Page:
So What Did We Find?
Our study resulted in many different findings that were differentiated between population groups and the remaining Ottawa adult population. Identified below are some of the study’s highlights:
Using postal codes, we determined the Walk Score® of our survey respondents’ neighbourhoods, and found that high neighbourhood Walk Score® was associated with increased likelihood to walk, decreased travel by car, and higher levels of physical activity. A high neighbourhood Walk Score® was also associated with a lower Mental Health Summary score, particularly in respondents with a mobility restriction. This could potentially be explained by neighbourhood population or traffic density; high Walk Score® areas tend to be the more dense and busy neighbourhoods, and may be conducive to high stress, especially if navigating with a mobility restriction.
Though no significant difference was found between Physical Health Score and cycling frequency, Bike Score was associated with reduced car trips, which could be interesting for a Building a Liveable Ottawa 2031 perspective.
Roadways and Traffic
We compared distance to major roadways to mean Physical and Mental Health Summary scores, but found no significant differences between physical health and distance to major road; however, there was a positive trend of greater Mental Health Scores and increasing distance to major roadway among all survey participants. Among our sub-population groups, this trend was present among parents but not seniors or populations with mobility restrictions. Of the entire survey sample, the average distance to a major roadway was 0.32 km, with a range from 0 – 2 km. There were no relationships between traffic volume and safety among all participants and sub-populations.
Recreational and Green Spaces
Participants living in areas with more recreational spaces (i.e. parks, sports fields, and indoor fitness facilities) measured higher Physical Health Summary scores; these associations were more pronounced amongst people with mobility restrictions.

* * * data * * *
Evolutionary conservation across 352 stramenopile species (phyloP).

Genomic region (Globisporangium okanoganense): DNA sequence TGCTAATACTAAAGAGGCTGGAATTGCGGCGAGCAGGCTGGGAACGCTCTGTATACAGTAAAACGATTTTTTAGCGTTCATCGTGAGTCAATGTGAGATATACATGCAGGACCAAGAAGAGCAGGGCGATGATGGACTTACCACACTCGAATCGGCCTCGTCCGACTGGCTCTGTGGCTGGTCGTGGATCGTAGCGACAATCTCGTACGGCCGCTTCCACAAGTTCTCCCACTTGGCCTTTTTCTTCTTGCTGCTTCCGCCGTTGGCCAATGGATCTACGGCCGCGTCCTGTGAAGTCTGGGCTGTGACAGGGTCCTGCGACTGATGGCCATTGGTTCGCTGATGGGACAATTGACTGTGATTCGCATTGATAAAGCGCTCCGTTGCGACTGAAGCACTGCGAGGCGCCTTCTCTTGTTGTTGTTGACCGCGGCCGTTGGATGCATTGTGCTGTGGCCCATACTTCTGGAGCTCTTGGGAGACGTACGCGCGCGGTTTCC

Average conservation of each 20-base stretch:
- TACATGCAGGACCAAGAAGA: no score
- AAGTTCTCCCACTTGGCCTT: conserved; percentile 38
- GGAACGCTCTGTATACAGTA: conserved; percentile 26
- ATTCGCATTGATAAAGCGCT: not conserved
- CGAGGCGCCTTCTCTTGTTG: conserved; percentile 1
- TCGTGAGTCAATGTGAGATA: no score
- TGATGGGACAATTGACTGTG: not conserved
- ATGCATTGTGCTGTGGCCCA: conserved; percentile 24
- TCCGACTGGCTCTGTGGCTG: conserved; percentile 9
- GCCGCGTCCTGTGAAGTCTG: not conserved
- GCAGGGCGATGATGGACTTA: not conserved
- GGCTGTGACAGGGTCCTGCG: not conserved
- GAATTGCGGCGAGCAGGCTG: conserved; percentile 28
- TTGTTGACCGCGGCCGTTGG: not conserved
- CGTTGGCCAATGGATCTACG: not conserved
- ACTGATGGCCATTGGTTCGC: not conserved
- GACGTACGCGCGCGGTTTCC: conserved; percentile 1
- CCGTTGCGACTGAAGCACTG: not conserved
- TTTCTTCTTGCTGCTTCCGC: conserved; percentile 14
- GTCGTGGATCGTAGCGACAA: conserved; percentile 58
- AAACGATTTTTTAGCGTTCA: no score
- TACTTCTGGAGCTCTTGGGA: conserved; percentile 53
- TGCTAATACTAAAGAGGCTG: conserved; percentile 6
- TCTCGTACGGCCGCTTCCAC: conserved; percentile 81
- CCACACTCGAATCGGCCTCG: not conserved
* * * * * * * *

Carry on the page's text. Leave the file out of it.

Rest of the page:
Green space was measured through satellite imaging data (NDVI). There was no clear relationship between green space and physical health. Our analysis showed a slight positive association between green space and mental health, though this relationship was not significant across either the entire sample nor the subpopulation samples.
Lighting was measured using self-reported measures of likelihood of encountering adequate lighting on streets. We found that respondents living in areas with better street lighting indicated statistically significantly higher perceptions of safety. This trend was present among seniors but not among parents or populations with mobility restrictions.
Additional Findings: Safety and Physical Activity
When we split the safety data into two halves (safe and unsafe) and compared it to the mean physical activity hours between the halves, respondents with higher perceptions of safety also had statistically significant higher mean walking frequencies, and mean hours of physical activity per week. Therefore, this provides incidental evidence that greater perceptions of safety is associated with higher physical activity.
What were some of the most Desired Changes?